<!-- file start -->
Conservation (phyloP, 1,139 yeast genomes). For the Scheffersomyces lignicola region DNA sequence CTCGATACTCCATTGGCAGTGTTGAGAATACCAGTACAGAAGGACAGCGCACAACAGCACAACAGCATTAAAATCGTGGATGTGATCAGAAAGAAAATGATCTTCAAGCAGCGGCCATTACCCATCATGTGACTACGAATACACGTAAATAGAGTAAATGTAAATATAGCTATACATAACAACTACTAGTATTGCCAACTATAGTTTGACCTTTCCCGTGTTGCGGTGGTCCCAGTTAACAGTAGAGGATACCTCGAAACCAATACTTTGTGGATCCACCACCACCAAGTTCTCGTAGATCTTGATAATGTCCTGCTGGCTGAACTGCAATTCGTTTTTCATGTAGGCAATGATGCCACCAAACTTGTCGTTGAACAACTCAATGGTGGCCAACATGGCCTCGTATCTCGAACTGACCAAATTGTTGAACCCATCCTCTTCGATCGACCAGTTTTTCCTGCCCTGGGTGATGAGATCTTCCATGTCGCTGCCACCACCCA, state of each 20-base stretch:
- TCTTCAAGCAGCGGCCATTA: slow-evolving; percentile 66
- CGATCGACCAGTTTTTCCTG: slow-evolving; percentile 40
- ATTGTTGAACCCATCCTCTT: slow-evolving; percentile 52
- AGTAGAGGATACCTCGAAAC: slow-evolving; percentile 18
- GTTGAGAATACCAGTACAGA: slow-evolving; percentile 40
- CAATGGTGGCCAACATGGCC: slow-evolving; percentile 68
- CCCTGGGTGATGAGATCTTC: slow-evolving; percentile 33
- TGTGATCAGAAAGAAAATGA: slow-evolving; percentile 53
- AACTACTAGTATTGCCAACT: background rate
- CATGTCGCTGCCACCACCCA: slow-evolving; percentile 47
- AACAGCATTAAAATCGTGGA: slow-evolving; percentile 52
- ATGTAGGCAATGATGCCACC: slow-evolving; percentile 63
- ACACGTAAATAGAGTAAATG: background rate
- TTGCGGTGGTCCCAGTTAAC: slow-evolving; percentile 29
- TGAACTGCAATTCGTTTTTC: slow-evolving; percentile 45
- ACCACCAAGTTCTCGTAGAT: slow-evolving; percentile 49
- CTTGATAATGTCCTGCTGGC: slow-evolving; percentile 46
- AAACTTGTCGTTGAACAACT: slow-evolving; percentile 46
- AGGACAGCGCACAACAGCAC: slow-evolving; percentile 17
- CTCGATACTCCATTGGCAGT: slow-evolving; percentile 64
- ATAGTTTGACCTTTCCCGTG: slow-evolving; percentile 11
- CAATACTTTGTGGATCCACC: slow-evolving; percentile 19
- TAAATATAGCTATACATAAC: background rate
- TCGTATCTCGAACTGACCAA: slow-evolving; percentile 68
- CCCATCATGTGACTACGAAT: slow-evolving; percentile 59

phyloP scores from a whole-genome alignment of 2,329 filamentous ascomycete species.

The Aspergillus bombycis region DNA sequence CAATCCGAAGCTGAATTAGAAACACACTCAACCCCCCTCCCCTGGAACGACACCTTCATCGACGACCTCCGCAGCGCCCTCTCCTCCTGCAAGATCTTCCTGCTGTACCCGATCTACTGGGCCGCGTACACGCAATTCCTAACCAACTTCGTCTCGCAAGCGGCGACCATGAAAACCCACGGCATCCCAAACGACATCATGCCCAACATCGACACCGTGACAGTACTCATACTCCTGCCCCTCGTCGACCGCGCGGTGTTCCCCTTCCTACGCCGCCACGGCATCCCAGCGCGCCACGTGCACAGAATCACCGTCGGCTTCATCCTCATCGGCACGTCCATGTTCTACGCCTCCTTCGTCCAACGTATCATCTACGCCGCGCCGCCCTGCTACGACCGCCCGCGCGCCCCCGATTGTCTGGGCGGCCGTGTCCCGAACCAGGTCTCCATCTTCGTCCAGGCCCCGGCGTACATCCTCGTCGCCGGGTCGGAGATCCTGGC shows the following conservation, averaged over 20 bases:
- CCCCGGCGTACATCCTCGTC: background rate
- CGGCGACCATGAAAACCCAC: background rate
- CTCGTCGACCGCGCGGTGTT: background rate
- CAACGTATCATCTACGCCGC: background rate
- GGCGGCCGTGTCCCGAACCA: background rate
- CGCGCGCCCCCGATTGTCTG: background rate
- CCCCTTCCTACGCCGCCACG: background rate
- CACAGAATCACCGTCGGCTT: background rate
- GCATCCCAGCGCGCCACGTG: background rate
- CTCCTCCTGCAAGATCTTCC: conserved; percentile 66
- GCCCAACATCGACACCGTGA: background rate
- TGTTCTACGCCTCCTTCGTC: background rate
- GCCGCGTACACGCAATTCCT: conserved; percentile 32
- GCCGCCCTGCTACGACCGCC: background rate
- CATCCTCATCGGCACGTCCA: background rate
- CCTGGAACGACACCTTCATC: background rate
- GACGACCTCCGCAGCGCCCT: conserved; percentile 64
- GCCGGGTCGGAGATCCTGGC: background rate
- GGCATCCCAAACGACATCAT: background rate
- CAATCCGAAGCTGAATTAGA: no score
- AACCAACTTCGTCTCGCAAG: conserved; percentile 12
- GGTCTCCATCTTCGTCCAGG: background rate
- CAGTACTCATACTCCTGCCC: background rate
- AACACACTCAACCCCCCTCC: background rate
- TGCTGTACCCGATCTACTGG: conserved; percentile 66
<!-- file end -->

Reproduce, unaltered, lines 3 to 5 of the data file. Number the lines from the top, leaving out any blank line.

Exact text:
- CGATCGACCAGTTTTTCCTG: slow-evolving; percentile 40
- ATTGTTGAACCCATCCTCTT: slow-evolving; percentile 52
- AGTAGAGGATACCTCGAAAC: slow-evolving; percentile 18